One thing that Virginia Woolf’s novel The Waves has in common with Shakespeare’s King Lear is the idea, explored in both works, that justice is, at best, blind. On the surface, these two works would appear to have little in common. However, when examined with regard to their views on the ultimate justice of life, both of these works can be seen as being about the reduction of life, in old age or otherwise, to nothing more than a mindless struggle to assert one’s will against the inexorable approach of death.
King Lear is a little more straightforward than The waves. While it does have a few ambiguous characters, most notably the king, himself, for the most part, we can tell who the “good guys” and “bad guys” are. In King Lear, the guilty are punished at the end. Goneril and Regan both suffer the ultimate punishment of death for their various crimes against the other characters in the play (casting Lear out of their home, their blinding of Gloucester, their adulterous yearning for Edmund, etc.). Edmund too is ultimately killed for his attempt to usurp his half-brother, Edgar. So far, so good. Justice has been served.
The problem is it doesn’t stop there. Many of the virtuous (or at least good) characters suffer the same fate. Cordelia has remained true to her own morality, despite the fact that it cost her a share in her father’s kingdom and caused her to be sent away in marriage to the king of France. Cordelia also remains true to her father and even returns with an army to overthrow her sisters and return Lear to his rightful position as king. And yet, she is killed at the end. Her reconciliation with Lear makes her death so much the more poignant and serves to highlight the lack of justice. Of course Lear dies as well, as does Gloucester, after he has been reconciled to his legitimate son, Edgar. The effect of this is to make one wonder whether justice has actually been served, or was Gloucester on to something when he said “As flies to wanton boys are we to the gods / They kill us for their sport”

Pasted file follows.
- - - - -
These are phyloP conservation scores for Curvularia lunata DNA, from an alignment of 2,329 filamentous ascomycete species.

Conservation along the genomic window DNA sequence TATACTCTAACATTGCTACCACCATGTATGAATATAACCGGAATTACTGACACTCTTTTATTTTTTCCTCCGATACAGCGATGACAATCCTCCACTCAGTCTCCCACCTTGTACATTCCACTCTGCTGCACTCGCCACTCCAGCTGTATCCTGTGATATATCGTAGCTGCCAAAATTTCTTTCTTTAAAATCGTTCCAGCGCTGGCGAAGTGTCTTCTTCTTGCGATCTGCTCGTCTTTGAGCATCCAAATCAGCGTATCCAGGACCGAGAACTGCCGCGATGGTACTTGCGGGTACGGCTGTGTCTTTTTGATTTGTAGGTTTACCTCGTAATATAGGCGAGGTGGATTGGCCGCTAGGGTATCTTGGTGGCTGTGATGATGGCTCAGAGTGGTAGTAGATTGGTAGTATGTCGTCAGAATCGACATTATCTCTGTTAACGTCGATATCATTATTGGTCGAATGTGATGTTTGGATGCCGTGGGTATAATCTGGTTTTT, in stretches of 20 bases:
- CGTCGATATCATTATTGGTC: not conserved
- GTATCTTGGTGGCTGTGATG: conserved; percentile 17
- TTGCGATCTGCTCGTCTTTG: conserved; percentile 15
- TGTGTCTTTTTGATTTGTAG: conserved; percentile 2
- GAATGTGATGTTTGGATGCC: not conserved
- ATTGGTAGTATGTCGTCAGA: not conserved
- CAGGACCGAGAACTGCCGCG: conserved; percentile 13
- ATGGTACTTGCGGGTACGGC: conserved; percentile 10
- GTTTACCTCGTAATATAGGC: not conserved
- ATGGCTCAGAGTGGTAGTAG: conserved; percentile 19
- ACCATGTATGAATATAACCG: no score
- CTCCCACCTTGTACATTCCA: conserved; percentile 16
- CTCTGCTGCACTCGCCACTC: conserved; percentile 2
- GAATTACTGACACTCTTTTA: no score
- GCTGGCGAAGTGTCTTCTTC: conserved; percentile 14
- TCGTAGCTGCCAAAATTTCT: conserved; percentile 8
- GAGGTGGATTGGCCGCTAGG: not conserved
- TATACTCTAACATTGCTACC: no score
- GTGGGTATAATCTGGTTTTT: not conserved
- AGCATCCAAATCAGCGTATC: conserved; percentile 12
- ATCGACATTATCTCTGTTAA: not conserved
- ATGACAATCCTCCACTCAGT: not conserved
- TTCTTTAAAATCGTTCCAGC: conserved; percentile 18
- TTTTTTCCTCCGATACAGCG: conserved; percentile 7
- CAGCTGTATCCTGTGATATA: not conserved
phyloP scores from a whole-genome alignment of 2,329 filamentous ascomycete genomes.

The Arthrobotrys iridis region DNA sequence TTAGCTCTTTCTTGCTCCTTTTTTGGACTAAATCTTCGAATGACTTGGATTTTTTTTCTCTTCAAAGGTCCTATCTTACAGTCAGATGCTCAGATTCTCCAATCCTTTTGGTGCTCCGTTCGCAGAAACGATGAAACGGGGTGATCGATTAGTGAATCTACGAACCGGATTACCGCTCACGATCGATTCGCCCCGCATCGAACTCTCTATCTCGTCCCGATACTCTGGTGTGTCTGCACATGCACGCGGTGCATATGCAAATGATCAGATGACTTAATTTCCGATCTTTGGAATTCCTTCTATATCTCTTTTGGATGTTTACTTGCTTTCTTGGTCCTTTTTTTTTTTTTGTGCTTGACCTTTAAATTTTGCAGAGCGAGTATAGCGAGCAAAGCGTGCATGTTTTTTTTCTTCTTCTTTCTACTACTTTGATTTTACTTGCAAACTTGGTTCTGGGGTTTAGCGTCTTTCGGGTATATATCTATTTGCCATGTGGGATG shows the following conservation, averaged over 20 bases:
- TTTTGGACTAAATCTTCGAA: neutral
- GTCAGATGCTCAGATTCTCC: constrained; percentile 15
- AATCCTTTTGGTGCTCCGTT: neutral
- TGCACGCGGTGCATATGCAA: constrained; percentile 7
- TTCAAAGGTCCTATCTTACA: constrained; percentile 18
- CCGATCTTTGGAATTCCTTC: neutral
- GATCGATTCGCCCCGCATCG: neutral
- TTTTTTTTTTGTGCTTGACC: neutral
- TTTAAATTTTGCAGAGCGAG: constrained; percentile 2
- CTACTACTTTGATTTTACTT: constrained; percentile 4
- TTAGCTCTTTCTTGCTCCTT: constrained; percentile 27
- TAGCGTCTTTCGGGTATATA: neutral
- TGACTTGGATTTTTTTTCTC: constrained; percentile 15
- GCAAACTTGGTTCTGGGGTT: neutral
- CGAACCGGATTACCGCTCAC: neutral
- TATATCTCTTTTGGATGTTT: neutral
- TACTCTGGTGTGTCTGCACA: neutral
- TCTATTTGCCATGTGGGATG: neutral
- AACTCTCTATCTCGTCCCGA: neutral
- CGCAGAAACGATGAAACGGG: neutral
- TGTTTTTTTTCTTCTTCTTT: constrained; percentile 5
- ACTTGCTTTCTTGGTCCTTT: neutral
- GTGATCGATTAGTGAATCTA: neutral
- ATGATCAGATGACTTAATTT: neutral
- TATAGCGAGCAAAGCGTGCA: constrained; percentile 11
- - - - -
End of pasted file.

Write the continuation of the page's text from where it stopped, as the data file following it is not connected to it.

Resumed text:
This quote could just as easily have been uttered by Bernard who, at the end of The Waves has come to represent all six of the major characters in Woolf’s novel. Justice is not flawed in The Waves, it simply isn’t there. This is most easily demonstrated by the death of Percival. Although he is not one of the six characters who have speaking roles in Woolf’s novel, Percival nevertheless plays an important role. He is admired (at least that if not more) by all six main characters, and his death is a pivotal event in the story. Percival’s death is the first indication the characters get of the absence of justice in human existence. He is also the first taste of death for the main characters. If Percival, who always seemed super-human to the six, can die, death may strike anybody at any time. As the story nears its end and we read the long monologue by Bernard, we see that the richness of life has largely been lost and the characters are reduced, like the major players in King Lear to a plain and fruitless struggle against death, whether that death be just or no.
The tragic aspect of King Lear may be a little more obvious. Once the bodies start to pile up it becomes hard to deny. The Waves, with its much longer story arc, is not a tragedy in the formal sense. However, the lack of any clear sense of justice in both of these works, as well as the omnipresent sense of death lurking just behind the curtain, show these two works to be similar to the extent that they both ultimately reduce life to a mere struggle against death.